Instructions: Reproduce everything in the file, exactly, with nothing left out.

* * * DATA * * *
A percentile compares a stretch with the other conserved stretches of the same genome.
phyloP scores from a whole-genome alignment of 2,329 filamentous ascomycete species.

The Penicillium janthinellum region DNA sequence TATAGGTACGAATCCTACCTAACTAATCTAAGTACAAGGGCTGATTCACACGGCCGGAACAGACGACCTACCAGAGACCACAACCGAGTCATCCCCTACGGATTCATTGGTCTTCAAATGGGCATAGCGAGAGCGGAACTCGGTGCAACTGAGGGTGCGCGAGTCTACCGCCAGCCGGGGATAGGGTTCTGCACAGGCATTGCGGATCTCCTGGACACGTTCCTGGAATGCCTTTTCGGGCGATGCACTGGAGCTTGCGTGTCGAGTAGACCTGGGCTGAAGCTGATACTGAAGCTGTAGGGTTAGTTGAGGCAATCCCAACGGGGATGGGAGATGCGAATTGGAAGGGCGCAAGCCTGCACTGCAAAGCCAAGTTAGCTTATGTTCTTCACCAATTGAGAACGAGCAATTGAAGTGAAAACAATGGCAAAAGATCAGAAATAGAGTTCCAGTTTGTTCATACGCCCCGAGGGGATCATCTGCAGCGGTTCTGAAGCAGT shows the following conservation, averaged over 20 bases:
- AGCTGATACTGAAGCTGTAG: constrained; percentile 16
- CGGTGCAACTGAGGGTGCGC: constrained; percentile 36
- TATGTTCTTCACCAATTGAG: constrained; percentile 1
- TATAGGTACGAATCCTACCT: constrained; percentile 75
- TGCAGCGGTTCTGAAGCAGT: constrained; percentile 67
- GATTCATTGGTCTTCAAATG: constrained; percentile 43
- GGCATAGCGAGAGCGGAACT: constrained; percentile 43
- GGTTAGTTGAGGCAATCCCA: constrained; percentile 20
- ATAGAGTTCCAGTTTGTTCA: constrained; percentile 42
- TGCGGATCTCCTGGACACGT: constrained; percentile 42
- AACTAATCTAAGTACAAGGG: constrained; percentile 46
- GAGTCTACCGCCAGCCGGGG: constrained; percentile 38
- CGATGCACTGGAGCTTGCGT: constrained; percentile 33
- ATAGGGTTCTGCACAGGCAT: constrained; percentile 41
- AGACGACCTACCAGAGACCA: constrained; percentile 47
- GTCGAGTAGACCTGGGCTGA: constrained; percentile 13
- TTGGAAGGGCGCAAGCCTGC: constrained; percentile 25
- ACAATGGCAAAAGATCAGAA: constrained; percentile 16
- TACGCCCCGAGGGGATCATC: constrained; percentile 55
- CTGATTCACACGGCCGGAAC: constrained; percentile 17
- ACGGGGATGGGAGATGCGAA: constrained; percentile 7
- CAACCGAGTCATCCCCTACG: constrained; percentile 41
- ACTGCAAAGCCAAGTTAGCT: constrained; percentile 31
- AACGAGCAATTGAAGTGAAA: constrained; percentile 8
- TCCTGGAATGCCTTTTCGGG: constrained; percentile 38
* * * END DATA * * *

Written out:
A percentile compares a stretch with the other conserved stretches of the same genome.
phyloP scores from a whole-genome alignment of 2,329 filamentous ascomycete species.

The Penicillium janthinellum region DNA sequence TATAGGTACGAATCCTACCTAACTAATCTAAGTACAAGGGCTGATTCACACGGCCGGAACAGACGACCTACCAGAGACCACAACCGAGTCATCCCCTACGGATTCATTGGTCTTCAAATGGGCATAGCGAGAGCGGAACTCGGTGCAACTGAGGGTGCGCGAGTCTACCGCCAGCCGGGGATAGGGTTCTGCACAGGCATTGCGGATCTCCTGGACACGTTCCTGGAATGCCTTTTCGGGCGATGCACTGGAGCTTGCGTGTCGAGTAGACCTGGGCTGAAGCTGATACTGAAGCTGTAGGGTTAGTTGAGGCAATCCCAACGGGGATGGGAGATGCGAATTGGAAGGGCGCAAGCCTGCACTGCAAAGCCAAGTTAGCTTATGTTCTTCACCAATTGAGAACGAGCAATTGAAGTGAAAACAATGGCAAAAGATCAGAAATAGAGTTCCAGTTTGTTCATACGCCCCGAGGGGATCATCTGCAGCGGTTCTGAAGCAGT shows the following conservation, averaged over 20 bases:
- AGCTGATACTGAAGCTGTAG: constrained; percentile 16
- CGGTGCAACTGAGGGTGCGC: constrained; percentile 36
- TATGTTCTTCACCAATTGAG: constrained; percentile 1
- TATAGGTACGAATCCTACCT: constrained; percentile 75
- TGCAGCGGTTCTGAAGCAGT: constrained; percentile 67
- GATTCATTGGTCTTCAAATG: constrained; percentile 43
- GGCATAGCGAGAGCGGAACT: constrained; percentile 43
- GGTTAGTTGAGGCAATCCCA: constrained; percentile 20
- ATAGAGTTCCAGTTTGTTCA: constrained; percentile 42
- TGCGGATCTCCTGGACACGT: constrained; percentile 42
- AACTAATCTAAGTACAAGGG: constrained; percentile 46
- GAGTCTACCGCCAGCCGGGG: constrained; percentile 38
- CGATGCACTGGAGCTTGCGT: constrained; percentile 33
- ATAGGGTTCTGCACAGGCAT: constrained; percentile 41
- AGACGACCTACCAGAGACCA: constrained; percentile 47
- GTCGAGTAGACCTGGGCTGA: constrained; percentile 13
- TTGGAAGGGCGCAAGCCTGC: constrained; percentile 25
- ACAATGGCAAAAGATCAGAA: constrained; percentile 16
- TACGCCCCGAGGGGATCATC: constrained; percentile 55
- CTGATTCACACGGCCGGAAC: constrained; percentile 17
- ACGGGGATGGGAGATGCGAA: constrained; percentile 7
- CAACCGAGTCATCCCCTACG: constrained; percentile 41
- ACTGCAAAGCCAAGTTAGCT: constrained; percentile 31
- AACGAGCAATTGAAGTGAAA: constrained; percentile 8
- TCCTGGAATGCCTTTTCGGG: constrained; percentile 38